undefinedT. Coraghessan Boyle, ca. 2012. Photograph by Martin Prechelmacher

 

T. Coraghessan Boyle (Tom to his friends) was born in 1948, and grew up in Peekskill, New York, the scene of his novel World’s End, which won the 1988 PEN/Faulkner Award. A child of the sixties, he played in a rock band and was, by his own admission, “a maniacal, crazy driver, and a punk pure and simple.” He took to writing fiction to sidestep, he has said, the abyss.

In 1972, on the strength of a story, aptly enough titled “The OD and Hepatitis Railroad or Bust,” published in North American Review, he was accepted into the Iowa Writer’s Workshop; he received his doctorate in nineteenth-century literature from the University of Iowa in 1977. Two years later his first book, Descent of Man, a collection of short stories, was published. Its title story—about a man who slowly realizes he is cohabiting with a chimpanzee—appeared in this magazine.

Descent of Man was followed by ten critically acclaimed books: Water Music (1981), a picaresque, mock-Victorian novel about English explorers on the River Niger; Budding Prospects (1984), a novel about a group of enterprising “farmers” with an unusual bumper crop of marijuana; a second collection of short stories, Greasy Lake (1985); the aforementioned World’s End (1987), which describes three Dutch and American families over an arc of three hundred years; If the River Was Whiskey (1989), a third collection of short stories; East Is East (1990), about a Japanese seaman who jumps ship and tries to assimilate himself into American culture, among other places in a writer’s colony; The Road to Wellville(1993), about the inventor and health impresario John Harvey Kellogg in turn-of-the-century Battle Creek, Michigan; Without a Hero (1994), a fourth collection of stories; Tortilla Curtain(1995), about two couples in Southern California struggling with the realities of illegal immigration; and Riven Rock (1998), an historical novel about the schizophrenic breakdown of Stanley McCormick, whose father Cyrus invented the reaper. In 1998 Boyle’s short fiction was collected in T. C. Boyle Stories. At the time of this interview Boyle was working on a novel, A Friend of the Earth, much of which is set in Alaska. It will be published this fall.

His prose stands far apart from the pared-down minimalist traditions of so many of his contemporaries—lush, manic, overblown, satiric, highly imaginative and, on occasion, shamelessly melodramatic. Indeed, he has been referred to as the “maximalist novelist.” The author Russell Banks once said of World’s End: “What knocked me out was the book’s ambition. It took him out of the category of witty, clever social satire and put him in another league. He reached for the moon, and maybe he didn’t get it all, but he risked the talent, and that’s a scary thing to do.”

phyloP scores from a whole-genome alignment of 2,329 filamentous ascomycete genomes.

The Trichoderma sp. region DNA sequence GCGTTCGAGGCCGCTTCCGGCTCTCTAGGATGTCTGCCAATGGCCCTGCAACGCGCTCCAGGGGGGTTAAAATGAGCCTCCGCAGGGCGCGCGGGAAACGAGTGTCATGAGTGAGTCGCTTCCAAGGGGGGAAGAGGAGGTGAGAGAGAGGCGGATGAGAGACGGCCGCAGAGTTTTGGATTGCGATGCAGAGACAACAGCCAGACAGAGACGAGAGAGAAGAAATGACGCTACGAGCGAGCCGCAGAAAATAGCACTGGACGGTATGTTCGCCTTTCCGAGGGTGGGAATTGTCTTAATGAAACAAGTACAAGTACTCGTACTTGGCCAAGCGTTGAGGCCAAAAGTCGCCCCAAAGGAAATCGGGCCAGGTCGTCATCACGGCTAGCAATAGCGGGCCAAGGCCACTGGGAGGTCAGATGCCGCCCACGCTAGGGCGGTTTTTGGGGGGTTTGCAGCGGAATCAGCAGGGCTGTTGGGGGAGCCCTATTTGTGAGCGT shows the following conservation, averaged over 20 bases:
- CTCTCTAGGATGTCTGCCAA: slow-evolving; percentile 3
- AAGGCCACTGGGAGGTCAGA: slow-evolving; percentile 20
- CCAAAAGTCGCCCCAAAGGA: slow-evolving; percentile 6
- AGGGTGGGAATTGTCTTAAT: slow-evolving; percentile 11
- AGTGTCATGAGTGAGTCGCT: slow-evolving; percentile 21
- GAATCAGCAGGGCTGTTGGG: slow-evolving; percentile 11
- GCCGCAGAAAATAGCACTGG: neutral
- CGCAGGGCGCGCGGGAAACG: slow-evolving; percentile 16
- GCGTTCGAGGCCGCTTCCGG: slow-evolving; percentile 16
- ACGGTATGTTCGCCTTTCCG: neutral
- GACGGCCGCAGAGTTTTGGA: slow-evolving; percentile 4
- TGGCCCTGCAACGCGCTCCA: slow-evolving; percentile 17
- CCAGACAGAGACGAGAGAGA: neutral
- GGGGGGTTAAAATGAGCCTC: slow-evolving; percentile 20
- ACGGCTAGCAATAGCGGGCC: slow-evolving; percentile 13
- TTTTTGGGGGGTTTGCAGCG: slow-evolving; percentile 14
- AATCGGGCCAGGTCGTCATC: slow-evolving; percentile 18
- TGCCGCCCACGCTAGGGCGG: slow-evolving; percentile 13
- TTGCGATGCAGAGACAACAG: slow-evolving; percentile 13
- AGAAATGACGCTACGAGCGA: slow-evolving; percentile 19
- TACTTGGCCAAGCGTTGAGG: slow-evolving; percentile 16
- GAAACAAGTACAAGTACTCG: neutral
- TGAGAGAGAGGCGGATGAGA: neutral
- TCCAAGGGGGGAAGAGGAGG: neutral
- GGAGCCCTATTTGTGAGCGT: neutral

Almost as flamboyant in person as in his prose, Boyle is well-known for his readings at universities and public halls. He has given hundreds of them, including a legendary performance with Patti Smith in New York’s Central Park. He cuts a memorable figure, and is given to wearing a couple of silver ornaments in one ear. A self-caricature of both his looks and his outlook popped up in a story in The New Yorker’s 1995 summer reading issue: “A skinny man in his late forties, with bushy hair and a goatee who dressed like he was twenty-five and had a dead-black morbid outlook on life and twisted everything into a kind of joke that made you squirm.”

Married with three children, Boyle is a tenured professor at the University of Southern California, where he teaches creative writing.

The main body of this interview was conducted at a reunion at Boyle’s alma mater at the State University of New York at Potsdam. The participants sat behind a table set up with microphones, water jugs and glasses, yellow pads, the usual paraphernalia of the seminar lecture. A large and appreciative audience filled the auditorium. Boyle was very much admired—the return of the Prodigal Son . . .

 

INTERVIEWER

When did you first begin writing? 

T. CORAGHESSAN BOYLE